When CORE staff arrived on site at the Aspen Historical Society (AHS) to evaluate the energy performance of the nonprofit’s carriage house, large portions of the attic insulation were outright missing. “I could see bare wood on the attic walls, with totally inadequate insulation on the floors,” said Marty Treadway, CORE’s Program Director.
This was but one symptom of the ailing facility — along with single-pane windows, air leaks, old-school lighting, and radon — that resulted in recommendations from CORE for a comprehensive energy efficiency overhaul. The ambitious remedies that the Historical Society undertook — designed by Forum Phi Architecture, built by G.F. Woods Construction, and funded in part by $20,000 in Community Grants from CORE — will take the archive building into the next century, preserving not only Aspen’s past, but also ensuring a healthy future for its collections and its employees.
Originally constructed in 1976 to house a historic water wagon and exhibits for the adjacent Wheeler / Stallard Museum, by 2016 the 3,200-square foot, three-level carriage house was serving neither its collections nor its staff particularly well. The two were intermingled throughout the leaky building, from the basement to the attic. This exposed the collections to potential contamination by the humans who tend them (think: dust, UV light, temperature fluctuations, food that attracts critters – all enemies of archives), and exposed the employees to potential contamination by radon that was discovered in the lower level.
By separating the staff from “the stuff,” they were able to more than double the storage capacity, increasing the Historical Society’s ability to take in collections for the next 20 years. In the process, they brought the basement up to the best practices for museum archiving and, after radon mitigation and energy efficiency upgrades, optimized the health conditions in the workspaces.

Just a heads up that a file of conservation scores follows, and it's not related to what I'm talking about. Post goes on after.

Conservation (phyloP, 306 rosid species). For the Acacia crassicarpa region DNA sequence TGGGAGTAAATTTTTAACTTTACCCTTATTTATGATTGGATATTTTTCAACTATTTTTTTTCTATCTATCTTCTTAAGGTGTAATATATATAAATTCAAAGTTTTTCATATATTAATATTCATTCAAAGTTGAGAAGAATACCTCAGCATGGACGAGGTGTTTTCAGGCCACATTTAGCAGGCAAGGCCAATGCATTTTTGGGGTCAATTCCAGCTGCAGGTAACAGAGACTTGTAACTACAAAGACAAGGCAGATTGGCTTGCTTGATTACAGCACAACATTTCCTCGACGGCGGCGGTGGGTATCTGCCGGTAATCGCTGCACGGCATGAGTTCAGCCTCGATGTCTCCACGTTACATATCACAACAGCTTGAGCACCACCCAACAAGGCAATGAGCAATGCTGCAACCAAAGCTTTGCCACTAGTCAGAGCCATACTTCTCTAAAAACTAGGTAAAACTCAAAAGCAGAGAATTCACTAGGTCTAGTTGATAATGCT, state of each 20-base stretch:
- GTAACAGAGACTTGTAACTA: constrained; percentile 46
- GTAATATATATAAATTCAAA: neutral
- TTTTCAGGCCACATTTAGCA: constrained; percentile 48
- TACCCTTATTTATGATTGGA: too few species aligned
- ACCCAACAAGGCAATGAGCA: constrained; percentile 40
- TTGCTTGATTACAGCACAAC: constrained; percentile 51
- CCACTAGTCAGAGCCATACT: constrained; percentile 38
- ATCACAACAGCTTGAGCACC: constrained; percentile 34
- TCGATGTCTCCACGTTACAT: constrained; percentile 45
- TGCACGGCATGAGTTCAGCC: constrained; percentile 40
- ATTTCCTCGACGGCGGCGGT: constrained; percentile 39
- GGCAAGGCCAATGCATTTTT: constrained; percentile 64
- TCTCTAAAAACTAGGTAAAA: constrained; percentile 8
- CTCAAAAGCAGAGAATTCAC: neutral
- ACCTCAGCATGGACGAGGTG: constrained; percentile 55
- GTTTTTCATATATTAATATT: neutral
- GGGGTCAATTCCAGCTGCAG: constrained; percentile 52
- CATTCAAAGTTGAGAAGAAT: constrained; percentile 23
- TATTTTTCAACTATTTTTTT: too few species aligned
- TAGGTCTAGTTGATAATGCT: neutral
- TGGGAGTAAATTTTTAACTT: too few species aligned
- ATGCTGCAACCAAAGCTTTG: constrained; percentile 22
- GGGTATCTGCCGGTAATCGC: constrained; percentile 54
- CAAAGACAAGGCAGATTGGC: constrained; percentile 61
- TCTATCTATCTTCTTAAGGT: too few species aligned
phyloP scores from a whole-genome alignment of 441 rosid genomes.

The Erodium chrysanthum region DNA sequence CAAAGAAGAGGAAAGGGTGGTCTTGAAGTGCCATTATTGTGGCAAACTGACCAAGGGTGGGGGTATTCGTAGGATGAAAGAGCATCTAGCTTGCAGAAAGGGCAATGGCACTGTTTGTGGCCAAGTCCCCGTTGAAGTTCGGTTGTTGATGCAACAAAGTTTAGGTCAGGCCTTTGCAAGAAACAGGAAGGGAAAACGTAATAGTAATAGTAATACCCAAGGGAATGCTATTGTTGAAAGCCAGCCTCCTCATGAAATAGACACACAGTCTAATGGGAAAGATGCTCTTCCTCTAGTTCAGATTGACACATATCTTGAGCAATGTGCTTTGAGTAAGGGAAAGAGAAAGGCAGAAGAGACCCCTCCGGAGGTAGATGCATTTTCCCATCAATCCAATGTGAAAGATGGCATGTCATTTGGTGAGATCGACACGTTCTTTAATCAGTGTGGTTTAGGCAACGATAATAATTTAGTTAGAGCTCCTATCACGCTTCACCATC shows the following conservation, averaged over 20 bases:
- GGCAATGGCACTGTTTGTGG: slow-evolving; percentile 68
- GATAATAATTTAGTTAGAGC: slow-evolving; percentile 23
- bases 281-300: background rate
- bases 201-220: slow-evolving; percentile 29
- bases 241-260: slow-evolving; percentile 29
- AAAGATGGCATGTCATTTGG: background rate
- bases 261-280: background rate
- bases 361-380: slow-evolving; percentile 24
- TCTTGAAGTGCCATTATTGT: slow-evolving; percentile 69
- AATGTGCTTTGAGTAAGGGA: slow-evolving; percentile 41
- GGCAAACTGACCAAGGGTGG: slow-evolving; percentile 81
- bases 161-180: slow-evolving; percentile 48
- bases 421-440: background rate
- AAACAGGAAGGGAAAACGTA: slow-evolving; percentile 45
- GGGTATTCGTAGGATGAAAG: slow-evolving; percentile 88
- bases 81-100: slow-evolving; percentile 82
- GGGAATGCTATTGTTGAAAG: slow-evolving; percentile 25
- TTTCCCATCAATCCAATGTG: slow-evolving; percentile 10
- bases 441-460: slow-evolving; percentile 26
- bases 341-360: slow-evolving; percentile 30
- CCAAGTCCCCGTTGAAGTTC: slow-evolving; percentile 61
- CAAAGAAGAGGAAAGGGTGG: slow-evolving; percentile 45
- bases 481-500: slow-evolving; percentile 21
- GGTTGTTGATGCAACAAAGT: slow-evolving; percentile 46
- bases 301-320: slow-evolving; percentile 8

“It’s better for you and better for the collections,” says AHS archivist Anna Scott.
Concurrent with these spatial improvements were the energy enhancements. The build team sealed leaking window frames in the attic and rim joists in the unfinished basement, bumping up the building envelope’s air tightness by 25%. Fiberglass batt insulation was uniformly installed, along with three inches of spray foam insulation in the hard-to-reach nooks, resulting in an R-value improvement from virtually zero to 49. Twelve windows were swapped out with high-performance .28 U-factor models, vaulting the functionality of the glazing by 65%. Efficient LED lights replaced a mix of incandescent and CFL bulbs throughout the building. Zoned thermostats were installed so that the basement archives — suited to the constant 60-degree, 30% relative humidity of underground — can stay cool, while the “people areas” above can stay comfortable.
A big bonus for the staff is the day lighting and fresh air that resulted from escaping from the basement where the archives are housed. “It’s amazingly bright,” says Scott, “and now that we’re separated from collections, we have more flexibility to open windows.” Both features give them the ability to adjust the workspace comfort without using much energy. The tighter building and enhanced insulation mean they don’t have to use a lot of heat, and when they do, warming (and cooling) to the right temperature happens quickly.
As the team wraps up construction this month, they will begin tracking their energy savings.
CORE’s Community Grants were a cornerstone to the project’s energy efficiency improvements. “In the Aspen scheme of things, $20K isn’t much,” said AHS president Kelly Murphy. “But for us it was huge.”
We’ll raise a glass to that. You can too at the Historical Society’s Grand Opening Celebration of the archive building on July 14. Details at www.aspenhistory.org.
Did You Know?
CORE annually awards more than $600,000 in grants for energy efficiency and renewable energy projects in the Roaring Fork Valley and offers free technical and financial advising. If you have a commercial, institutional or industrial development project (new construction or retrofit) that you would like to explore, please reach out — as early in the process as possible — to Marty Treadway at 970.925.9775 ext. 504. Learn more about CORE’s grant program here.